Why do patients with the same cancer exhibit different constellations of genetic mutations – and how does that affect their fates? New group leader Moritz Gerstung aims to find out.
I hope that our research starts to fill in some of the blanks between molecular diagnostics and treatment decisions.
Where do you come from?
I come from Marburg, a small town in Germany infamous for the Marburg virus.
What do you think are the best things about science and technology in your adopted country?
When I got into genomics all of the main references were coming from the Genome Campus in the UK, which is the hub for biological data streams. It’s great to be at the heart of it.
What are your technical and/or scientific interests?
I originally trained as a physicist but realised I was on a well-treaded path where all the great discoveries seemed already to have been made. One of my professors was applying his physics knowledge to biological problems, and this opened up a whole new world to me – where you can apply quantitative mathematics to get a more precise idea of what is going on. If you really want to see what’s happening in a biological system you have to quantify it, use statistical methodology to separate the signal from the noise – and that’s how I approach cancer research.
What will your group be focussing on?
My group will be trying to gain a quantitative understanding of cancer by leveraging large cohorts of patients to identify the unifying factors. The combination of mutations exhibited by each person, even people with the same cancer, are so very different that you need to look at many patients to find out what they have in common and how these different constellations affect their outcomes.
What is your work philosophy that you would like to share with your team?
If you mean a career philosophy, I would say: “Enjoy what you’re doing and do what you enjoy”. But in terms of why we’re doing this work in the first place, I think it’s really important to focus on translating what we do into useful information for clinicians who need to find the best possible treatment for their patients. We already have enough knowledge to inform clinical decisions much, much better, but guidelines tend to be simplistic and often lag behind current knowledge.
How do you see your group growing over the next year or so?
I certainly hope that it will grow a good deal! I’m currently recruiting postdocs, one of which will report to both myself and Rebecca Fitzgerald at the NIHR Biomedical Research Centre and MRC.
Name one tool you can’t do without.
Eclipse. It’s the Swiss army knife of programming tools – it can do just about anything. But realistically, I think it will compete with Mail in future…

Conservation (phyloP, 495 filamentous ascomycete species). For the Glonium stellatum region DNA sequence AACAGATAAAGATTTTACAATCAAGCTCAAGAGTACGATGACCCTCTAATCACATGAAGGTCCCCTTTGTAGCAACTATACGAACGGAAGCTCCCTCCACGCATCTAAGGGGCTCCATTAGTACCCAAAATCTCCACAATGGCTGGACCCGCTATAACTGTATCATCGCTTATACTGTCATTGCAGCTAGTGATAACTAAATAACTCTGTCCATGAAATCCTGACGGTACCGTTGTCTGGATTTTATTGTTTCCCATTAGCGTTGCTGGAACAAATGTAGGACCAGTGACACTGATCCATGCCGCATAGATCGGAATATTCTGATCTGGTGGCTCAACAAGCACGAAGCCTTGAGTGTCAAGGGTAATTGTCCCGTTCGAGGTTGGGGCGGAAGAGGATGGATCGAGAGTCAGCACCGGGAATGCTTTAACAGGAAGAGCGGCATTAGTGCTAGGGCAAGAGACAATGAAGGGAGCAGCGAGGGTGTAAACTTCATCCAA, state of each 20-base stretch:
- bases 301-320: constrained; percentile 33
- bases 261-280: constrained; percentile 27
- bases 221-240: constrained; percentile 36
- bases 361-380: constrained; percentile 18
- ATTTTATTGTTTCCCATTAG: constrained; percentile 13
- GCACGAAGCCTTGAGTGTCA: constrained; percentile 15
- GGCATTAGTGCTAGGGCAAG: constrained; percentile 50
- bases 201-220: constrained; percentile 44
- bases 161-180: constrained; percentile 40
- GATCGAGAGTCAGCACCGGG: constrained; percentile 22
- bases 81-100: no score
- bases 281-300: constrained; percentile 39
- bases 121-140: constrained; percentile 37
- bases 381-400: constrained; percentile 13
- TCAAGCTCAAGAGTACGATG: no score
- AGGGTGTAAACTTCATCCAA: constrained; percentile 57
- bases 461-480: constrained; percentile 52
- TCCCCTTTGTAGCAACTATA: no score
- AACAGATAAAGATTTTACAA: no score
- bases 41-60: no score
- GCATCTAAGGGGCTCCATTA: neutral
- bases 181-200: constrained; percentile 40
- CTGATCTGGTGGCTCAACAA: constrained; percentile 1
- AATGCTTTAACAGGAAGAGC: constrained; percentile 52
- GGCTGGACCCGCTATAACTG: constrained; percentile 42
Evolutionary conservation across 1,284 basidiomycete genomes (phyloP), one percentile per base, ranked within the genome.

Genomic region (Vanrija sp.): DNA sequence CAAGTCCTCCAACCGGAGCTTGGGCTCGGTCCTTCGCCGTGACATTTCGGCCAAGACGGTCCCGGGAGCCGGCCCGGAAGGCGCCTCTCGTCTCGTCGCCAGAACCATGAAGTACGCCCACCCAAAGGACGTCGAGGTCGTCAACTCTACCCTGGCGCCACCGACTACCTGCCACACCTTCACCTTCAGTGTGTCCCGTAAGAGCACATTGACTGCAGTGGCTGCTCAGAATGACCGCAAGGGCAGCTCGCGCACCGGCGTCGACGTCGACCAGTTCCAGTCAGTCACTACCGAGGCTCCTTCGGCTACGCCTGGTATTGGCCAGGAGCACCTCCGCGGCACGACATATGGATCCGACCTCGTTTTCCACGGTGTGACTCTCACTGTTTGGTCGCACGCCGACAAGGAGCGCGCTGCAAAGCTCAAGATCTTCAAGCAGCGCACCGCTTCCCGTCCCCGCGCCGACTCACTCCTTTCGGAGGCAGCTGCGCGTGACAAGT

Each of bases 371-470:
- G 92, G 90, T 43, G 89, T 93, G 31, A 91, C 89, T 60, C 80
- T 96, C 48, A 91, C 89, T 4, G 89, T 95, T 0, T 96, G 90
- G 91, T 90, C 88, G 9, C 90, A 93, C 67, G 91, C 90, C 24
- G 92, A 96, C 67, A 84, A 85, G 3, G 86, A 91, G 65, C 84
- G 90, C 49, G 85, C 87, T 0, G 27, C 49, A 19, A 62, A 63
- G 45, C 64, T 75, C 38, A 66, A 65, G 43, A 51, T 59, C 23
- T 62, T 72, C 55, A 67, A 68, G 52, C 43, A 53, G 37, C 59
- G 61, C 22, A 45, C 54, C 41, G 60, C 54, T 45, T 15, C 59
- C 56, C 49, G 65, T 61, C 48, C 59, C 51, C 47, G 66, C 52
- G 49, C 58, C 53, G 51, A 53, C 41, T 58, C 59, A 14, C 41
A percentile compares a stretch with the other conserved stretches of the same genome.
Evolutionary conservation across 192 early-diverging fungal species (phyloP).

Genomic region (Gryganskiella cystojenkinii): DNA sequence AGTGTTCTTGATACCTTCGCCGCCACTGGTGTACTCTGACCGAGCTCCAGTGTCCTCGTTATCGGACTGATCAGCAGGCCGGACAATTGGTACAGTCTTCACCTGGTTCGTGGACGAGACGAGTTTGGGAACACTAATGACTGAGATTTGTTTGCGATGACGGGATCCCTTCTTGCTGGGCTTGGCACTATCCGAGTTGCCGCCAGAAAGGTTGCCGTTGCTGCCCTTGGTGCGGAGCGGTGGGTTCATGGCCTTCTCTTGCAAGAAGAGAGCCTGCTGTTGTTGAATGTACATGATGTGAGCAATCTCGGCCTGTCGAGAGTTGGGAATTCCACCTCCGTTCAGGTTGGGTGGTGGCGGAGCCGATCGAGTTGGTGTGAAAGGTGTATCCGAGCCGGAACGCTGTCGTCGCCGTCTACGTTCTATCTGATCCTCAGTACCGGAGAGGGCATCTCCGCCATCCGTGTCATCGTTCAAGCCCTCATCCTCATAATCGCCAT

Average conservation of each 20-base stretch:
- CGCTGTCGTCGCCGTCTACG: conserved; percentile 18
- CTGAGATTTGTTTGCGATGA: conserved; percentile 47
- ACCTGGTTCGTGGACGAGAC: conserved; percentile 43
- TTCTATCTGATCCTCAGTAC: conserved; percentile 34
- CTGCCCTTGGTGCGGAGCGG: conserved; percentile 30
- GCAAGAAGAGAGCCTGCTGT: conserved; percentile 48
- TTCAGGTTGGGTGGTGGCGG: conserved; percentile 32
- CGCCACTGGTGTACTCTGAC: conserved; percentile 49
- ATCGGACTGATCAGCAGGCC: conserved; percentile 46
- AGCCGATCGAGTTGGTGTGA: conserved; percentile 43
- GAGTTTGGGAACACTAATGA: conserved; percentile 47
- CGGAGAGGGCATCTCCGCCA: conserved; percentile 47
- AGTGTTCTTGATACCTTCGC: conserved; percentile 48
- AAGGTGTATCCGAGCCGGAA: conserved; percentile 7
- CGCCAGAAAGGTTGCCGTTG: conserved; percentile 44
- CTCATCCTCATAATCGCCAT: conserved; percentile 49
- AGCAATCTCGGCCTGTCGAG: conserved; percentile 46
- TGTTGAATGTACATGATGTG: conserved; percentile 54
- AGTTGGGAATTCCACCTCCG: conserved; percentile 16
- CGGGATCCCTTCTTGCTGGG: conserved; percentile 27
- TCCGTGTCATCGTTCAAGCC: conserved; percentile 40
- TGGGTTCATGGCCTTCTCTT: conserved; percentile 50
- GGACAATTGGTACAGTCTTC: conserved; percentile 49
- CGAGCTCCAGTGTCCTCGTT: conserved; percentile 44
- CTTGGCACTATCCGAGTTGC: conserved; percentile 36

What is the best advice you have received in your career?
I once asked Mike Stratton for advice about an okay job offer I’d received. He simply looked at me and said, “Is that the best deal you could ever imagine?” He encouraged me to hold out for the best, and that meant a lot. I refused the okay offer and went for an ideal offer at EMBL a year later – and here I am!
What advice would you give someone starting out in your field of work?
Have bold ideas and don’t do what everyone else does. And don’t be disheartened by reviewers’ comments. It’s their task to check your work for weaknesses, even if their approach may seem superficial after all your years of hard work.
What impact would you like your work to have on research?
Cancer is such a common and complex disease, and if people are going to have the best treatment we need to provide a much stronger basis for rational decision-making. There is a huge gap between discoveries and applications, and for cancer in particular the standard of care tends to be one-size-fits-all. We can do better, but how, exactly? How can we expect people to embrace the complexity of cancer when there are so many concurrent features to look at?
I hope that our research starts to fill in some of the blanks between molecular diagnostics and treatment decisions. I also think that we have to think about new ways of communicating our results to clinicians, for example using interactive web tools. This is challenging, but if we succeed we can make a real difference.
What inspires you?
There is so much to discover out there, you just need to approach it with open eyes and ask the right questions.